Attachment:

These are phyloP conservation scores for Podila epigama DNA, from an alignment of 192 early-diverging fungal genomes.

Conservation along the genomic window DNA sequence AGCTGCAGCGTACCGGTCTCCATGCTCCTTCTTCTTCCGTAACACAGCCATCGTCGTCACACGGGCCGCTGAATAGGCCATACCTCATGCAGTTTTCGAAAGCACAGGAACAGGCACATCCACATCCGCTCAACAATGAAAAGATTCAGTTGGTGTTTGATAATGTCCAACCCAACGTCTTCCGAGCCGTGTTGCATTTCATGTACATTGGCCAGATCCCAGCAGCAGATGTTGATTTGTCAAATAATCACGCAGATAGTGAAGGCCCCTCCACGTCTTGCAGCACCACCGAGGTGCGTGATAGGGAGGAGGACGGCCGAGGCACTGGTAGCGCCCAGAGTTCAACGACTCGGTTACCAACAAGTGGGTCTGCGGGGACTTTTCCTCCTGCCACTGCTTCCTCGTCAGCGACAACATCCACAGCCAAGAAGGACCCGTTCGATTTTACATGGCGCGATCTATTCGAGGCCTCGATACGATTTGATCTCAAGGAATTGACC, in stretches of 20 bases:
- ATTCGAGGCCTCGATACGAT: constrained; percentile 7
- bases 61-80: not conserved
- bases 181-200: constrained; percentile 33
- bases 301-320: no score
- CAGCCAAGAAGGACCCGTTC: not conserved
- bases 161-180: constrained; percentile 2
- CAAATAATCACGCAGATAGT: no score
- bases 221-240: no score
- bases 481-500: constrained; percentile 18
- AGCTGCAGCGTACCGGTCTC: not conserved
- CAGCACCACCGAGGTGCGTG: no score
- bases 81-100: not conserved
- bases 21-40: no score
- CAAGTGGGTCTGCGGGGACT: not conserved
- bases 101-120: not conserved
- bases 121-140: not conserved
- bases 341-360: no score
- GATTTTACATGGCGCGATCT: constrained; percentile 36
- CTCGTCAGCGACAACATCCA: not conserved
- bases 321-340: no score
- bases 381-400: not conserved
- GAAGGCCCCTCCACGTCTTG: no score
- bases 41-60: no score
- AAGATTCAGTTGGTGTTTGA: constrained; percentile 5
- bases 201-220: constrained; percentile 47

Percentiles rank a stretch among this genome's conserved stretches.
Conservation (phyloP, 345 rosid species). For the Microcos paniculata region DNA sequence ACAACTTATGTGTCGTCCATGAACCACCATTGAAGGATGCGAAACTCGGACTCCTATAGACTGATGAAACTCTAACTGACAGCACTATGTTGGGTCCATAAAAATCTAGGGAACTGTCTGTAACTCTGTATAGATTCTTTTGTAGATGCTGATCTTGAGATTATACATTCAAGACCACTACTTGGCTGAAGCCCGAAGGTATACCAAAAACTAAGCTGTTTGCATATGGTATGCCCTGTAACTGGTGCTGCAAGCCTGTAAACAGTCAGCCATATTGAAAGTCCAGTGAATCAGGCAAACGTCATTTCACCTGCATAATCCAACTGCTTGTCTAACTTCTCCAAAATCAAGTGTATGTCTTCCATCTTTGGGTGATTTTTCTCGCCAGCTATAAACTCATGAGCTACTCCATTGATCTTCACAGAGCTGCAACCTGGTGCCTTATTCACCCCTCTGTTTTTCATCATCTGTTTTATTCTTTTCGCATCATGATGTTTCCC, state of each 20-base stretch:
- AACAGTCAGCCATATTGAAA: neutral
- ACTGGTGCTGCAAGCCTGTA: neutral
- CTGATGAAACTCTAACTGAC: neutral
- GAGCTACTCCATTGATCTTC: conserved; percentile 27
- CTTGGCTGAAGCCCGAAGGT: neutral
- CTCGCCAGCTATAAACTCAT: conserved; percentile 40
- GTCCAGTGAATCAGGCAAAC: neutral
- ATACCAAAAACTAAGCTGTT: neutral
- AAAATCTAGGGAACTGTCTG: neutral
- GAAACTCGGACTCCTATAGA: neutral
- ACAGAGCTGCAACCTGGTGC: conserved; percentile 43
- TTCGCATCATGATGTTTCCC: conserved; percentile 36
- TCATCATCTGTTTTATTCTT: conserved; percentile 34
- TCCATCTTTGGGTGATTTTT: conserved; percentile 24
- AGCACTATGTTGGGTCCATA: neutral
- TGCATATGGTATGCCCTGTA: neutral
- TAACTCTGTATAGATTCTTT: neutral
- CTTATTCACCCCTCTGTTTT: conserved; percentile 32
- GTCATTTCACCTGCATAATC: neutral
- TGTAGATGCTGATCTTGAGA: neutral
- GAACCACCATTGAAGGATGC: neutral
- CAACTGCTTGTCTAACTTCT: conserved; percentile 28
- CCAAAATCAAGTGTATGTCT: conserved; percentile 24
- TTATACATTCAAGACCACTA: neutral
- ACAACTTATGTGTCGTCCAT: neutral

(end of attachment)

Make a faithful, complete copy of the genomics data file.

These are phyloP conservation scores for Podila epigama DNA, from an alignment of 192 early-diverging fungal genomes.

Conservation along the genomic window DNA sequence AGCTGCAGCGTACCGGTCTCCATGCTCCTTCTTCTTCCGTAACACAGCCATCGTCGTCACACGGGCCGCTGAATAGGCCATACCTCATGCAGTTTTCGAAAGCACAGGAACAGGCACATCCACATCCGCTCAACAATGAAAAGATTCAGTTGGTGTTTGATAATGTCCAACCCAACGTCTTCCGAGCCGTGTTGCATTTCATGTACATTGGCCAGATCCCAGCAGCAGATGTTGATTTGTCAAATAATCACGCAGATAGTGAAGGCCCCTCCACGTCTTGCAGCACCACCGAGGTGCGTGATAGGGAGGAGGACGGCCGAGGCACTGGTAGCGCCCAGAGTTCAACGACTCGGTTACCAACAAGTGGGTCTGCGGGGACTTTTCCTCCTGCCACTGCTTCCTCGTCAGCGACAACATCCACAGCCAAGAAGGACCCGTTCGATTTTACATGGCGCGATCTATTCGAGGCCTCGATACGATTTGATCTCAAGGAATTGACC, in stretches of 20 bases:
- ATTCGAGGCCTCGATACGAT: constrained; percentile 7
- bases 61-80: not conserved
- bases 181-200: constrained; percentile 33
- bases 301-320: no score
- CAGCCAAGAAGGACCCGTTC: not conserved
- bases 161-180: constrained; percentile 2
- CAAATAATCACGCAGATAGT: no score
- bases 221-240: no score
- bases 481-500: constrained; percentile 18
- AGCTGCAGCGTACCGGTCTC: not conserved
- CAGCACCACCGAGGTGCGTG: no score
- bases 81-100: not conserved
- bases 21-40: no score
- CAAGTGGGTCTGCGGGGACT: not conserved
- bases 101-120: not conserved
- bases 121-140: not conserved
- bases 341-360: no score
- GATTTTACATGGCGCGATCT: constrained; percentile 36
- CTCGTCAGCGACAACATCCA: not conserved
- bases 321-340: no score
- bases 381-400: not conserved
- GAAGGCCCCTCCACGTCTTG: no score
- bases 41-60: no score
- AAGATTCAGTTGGTGTTTGA: constrained; percentile 5
- bases 201-220: constrained; percentile 47

Percentiles rank a stretch among this genome's conserved stretches.
Conservation (phyloP, 345 rosid species). For the Microcos paniculata region DNA sequence ACAACTTATGTGTCGTCCATGAACCACCATTGAAGGATGCGAAACTCGGACTCCTATAGACTGATGAAACTCTAACTGACAGCACTATGTTGGGTCCATAAAAATCTAGGGAACTGTCTGTAACTCTGTATAGATTCTTTTGTAGATGCTGATCTTGAGATTATACATTCAAGACCACTACTTGGCTGAAGCCCGAAGGTATACCAAAAACTAAGCTGTTTGCATATGGTATGCCCTGTAACTGGTGCTGCAAGCCTGTAAACAGTCAGCCATATTGAAAGTCCAGTGAATCAGGCAAACGTCATTTCACCTGCATAATCCAACTGCTTGTCTAACTTCTCCAAAATCAAGTGTATGTCTTCCATCTTTGGGTGATTTTTCTCGCCAGCTATAAACTCATGAGCTACTCCATTGATCTTCACAGAGCTGCAACCTGGTGCCTTATTCACCCCTCTGTTTTTCATCATCTGTTTTATTCTTTTCGCATCATGATGTTTCCC, state of each 20-base stretch:
- AACAGTCAGCCATATTGAAA: neutral
- ACTGGTGCTGCAAGCCTGTA: neutral
- CTGATGAAACTCTAACTGAC: neutral
- GAGCTACTCCATTGATCTTC: conserved; percentile 27
- CTTGGCTGAAGCCCGAAGGT: neutral
- CTCGCCAGCTATAAACTCAT: conserved; percentile 40
- GTCCAGTGAATCAGGCAAAC: neutral
- ATACCAAAAACTAAGCTGTT: neutral
- AAAATCTAGGGAACTGTCTG: neutral
- GAAACTCGGACTCCTATAGA: neutral
- ACAGAGCTGCAACCTGGTGC: conserved; percentile 43
- TTCGCATCATGATGTTTCCC: conserved; percentile 36
- TCATCATCTGTTTTATTCTT: conserved; percentile 34
- TCCATCTTTGGGTGATTTTT: conserved; percentile 24
- AGCACTATGTTGGGTCCATA: neutral
- TGCATATGGTATGCCCTGTA: neutral
- TAACTCTGTATAGATTCTTT: neutral
- CTTATTCACCCCTCTGTTTT: conserved; percentile 32
- GTCATTTCACCTGCATAATC: neutral
- TGTAGATGCTGATCTTGAGA: neutral
- GAACCACCATTGAAGGATGC: neutral
- CAACTGCTTGTCTAACTTCT: conserved; percentile 28
- CCAAAATCAAGTGTATGTCT: conserved; percentile 24
- TTATACATTCAAGACCACTA: neutral
- ACAACTTATGTGTCGTCCAT: neutral